The $21 Billion TARP

Yesterday, the CBO released its latest estimate of the subsidy cost of the Troubled Asset Relief Program (TARP). The estimate serves as a demonstration of how little of TARP is still operating in a major fashion, as most of the cost has not changed since the last score in October 2012. The overall cost of TARP dropped from $24 billion (the previous estimate in October 2012).

The main movement comes from the auto industry assistance, which dropped from an estimated cost of $20 billion to $17 billion. This movement is not particularly surprising since GM's share price has risen significantly -- about 40 percent -- since October 2012. Thus, the federal government's gains on its remaining holdings in GM will be greater than previously expected.

Subsidy Cost Estimate (billions)
Area March 2012 October 2012 May 2013 Maximum Amount Disbursed
Capital Purchase Program -$17 -$18 -$17 $205
Citigroup and Bank of America -$8 -$8 -$8 $40
Community Development Capital Initiative $0 $0 $0 $1
Assistance to AIG $22 $14 $15 $68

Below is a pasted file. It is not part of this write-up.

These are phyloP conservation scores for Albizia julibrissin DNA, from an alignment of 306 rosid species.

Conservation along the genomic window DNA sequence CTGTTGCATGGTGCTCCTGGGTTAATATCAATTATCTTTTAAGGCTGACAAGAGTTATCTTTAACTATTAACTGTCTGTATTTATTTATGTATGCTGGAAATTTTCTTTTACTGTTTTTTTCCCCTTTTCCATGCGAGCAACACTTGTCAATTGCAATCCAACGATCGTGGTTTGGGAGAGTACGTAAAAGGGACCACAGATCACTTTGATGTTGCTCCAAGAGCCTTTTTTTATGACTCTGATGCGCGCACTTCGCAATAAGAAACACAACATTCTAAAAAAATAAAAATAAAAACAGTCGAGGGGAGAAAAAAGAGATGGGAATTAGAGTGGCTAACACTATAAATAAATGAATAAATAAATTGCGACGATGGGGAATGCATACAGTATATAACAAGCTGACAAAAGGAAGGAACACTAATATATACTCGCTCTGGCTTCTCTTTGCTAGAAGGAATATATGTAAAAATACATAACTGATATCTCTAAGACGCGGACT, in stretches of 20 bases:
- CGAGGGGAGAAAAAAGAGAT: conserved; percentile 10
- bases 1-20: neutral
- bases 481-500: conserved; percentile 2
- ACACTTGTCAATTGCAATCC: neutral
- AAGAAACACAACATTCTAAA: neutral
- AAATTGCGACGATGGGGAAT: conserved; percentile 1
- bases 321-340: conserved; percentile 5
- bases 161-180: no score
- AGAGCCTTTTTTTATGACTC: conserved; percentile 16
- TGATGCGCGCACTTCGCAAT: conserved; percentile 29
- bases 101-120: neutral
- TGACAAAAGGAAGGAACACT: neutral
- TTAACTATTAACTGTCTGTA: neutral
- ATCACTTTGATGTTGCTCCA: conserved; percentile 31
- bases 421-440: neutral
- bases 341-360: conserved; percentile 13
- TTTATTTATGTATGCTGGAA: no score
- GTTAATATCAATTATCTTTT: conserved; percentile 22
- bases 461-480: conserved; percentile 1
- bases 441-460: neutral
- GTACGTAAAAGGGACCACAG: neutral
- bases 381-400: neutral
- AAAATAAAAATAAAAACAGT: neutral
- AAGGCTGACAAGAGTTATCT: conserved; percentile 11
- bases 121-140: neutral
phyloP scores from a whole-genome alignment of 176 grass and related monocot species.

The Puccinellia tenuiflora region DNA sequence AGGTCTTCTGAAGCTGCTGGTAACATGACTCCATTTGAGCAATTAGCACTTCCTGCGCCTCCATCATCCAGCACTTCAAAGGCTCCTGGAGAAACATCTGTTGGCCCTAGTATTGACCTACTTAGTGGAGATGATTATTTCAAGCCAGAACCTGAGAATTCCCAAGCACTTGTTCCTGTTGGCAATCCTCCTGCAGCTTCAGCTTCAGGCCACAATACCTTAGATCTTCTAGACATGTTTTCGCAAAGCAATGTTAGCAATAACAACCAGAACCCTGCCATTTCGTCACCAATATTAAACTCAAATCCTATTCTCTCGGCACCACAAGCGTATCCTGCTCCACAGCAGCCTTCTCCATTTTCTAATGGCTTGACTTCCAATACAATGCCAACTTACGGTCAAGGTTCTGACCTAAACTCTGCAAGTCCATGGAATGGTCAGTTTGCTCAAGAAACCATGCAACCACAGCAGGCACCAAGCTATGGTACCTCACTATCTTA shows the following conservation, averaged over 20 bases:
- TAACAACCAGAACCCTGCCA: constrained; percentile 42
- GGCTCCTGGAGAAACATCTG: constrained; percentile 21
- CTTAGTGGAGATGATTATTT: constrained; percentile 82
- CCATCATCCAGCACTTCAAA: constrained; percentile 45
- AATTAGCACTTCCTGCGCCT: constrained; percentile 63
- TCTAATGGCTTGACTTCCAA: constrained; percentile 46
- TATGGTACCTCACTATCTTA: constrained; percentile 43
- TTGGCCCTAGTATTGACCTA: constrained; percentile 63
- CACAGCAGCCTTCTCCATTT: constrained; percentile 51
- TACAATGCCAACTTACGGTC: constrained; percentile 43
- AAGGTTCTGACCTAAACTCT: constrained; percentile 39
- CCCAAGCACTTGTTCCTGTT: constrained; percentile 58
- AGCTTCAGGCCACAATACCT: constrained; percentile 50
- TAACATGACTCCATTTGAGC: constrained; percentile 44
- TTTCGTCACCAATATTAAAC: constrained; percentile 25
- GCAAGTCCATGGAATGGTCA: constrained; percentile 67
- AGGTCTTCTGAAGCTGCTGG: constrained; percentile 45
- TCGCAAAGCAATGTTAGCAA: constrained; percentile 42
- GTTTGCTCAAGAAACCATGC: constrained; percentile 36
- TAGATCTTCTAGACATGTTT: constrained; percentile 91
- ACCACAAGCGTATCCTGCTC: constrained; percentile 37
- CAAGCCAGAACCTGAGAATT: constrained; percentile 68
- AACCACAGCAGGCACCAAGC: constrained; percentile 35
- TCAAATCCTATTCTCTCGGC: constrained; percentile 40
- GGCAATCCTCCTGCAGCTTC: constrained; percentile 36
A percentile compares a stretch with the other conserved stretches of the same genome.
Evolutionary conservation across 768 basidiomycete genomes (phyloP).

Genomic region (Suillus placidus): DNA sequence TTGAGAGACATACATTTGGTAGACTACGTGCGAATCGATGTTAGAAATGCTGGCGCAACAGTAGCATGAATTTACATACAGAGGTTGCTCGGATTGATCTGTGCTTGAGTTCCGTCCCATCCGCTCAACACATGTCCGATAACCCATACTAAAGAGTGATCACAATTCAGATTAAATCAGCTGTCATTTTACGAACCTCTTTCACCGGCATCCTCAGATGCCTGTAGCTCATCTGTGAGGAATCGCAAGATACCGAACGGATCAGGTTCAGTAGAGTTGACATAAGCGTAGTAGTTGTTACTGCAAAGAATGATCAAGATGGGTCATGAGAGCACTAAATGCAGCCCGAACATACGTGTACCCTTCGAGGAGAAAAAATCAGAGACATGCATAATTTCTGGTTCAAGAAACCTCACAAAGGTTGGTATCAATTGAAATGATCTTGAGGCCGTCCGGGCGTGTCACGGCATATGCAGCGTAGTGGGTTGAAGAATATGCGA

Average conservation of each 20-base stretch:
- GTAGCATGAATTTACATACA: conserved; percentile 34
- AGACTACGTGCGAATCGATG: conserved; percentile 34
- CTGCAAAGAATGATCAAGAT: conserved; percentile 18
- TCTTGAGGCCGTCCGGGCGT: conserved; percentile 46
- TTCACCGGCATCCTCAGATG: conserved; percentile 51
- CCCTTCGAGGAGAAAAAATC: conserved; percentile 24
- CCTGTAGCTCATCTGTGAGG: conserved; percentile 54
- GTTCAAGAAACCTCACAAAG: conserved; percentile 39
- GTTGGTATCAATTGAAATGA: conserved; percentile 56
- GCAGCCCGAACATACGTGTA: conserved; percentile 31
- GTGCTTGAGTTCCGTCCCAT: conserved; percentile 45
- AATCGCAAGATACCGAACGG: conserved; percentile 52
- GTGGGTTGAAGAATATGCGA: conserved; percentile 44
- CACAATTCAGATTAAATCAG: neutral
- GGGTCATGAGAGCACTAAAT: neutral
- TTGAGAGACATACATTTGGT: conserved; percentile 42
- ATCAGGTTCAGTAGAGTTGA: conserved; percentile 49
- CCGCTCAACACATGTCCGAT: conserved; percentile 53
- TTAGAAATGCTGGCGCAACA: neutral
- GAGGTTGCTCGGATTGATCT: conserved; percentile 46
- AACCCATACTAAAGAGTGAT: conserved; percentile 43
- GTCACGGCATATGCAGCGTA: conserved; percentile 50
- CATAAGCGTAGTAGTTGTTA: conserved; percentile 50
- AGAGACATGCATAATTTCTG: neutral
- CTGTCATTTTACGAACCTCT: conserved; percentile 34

Subtotal, Financial Institutions -$3 -$11 -$10 $313
Auto Company Assistance $19 $20 $17 $80
Investment Partnerships $0 -$1 -$2 $19
Mortgage Programs $16 $16 $16 $7
Total $32 $24 $21 $419

Source: CBO

Most of the rest of TARP has largely stayed the same. The net gain from financial institutions -- the net of the Capital Purchase Program (the original centerpiece of TARP), support for Citigroup and Bank of America, and the cost of supporting AIG -- fell by $1 billion while the gain from investment partnerships went up by $1 billion.

Estimates for TARP continue to fall from the original score and it looks as if the loss to the federal government will be small, an unexpected but welcomed development.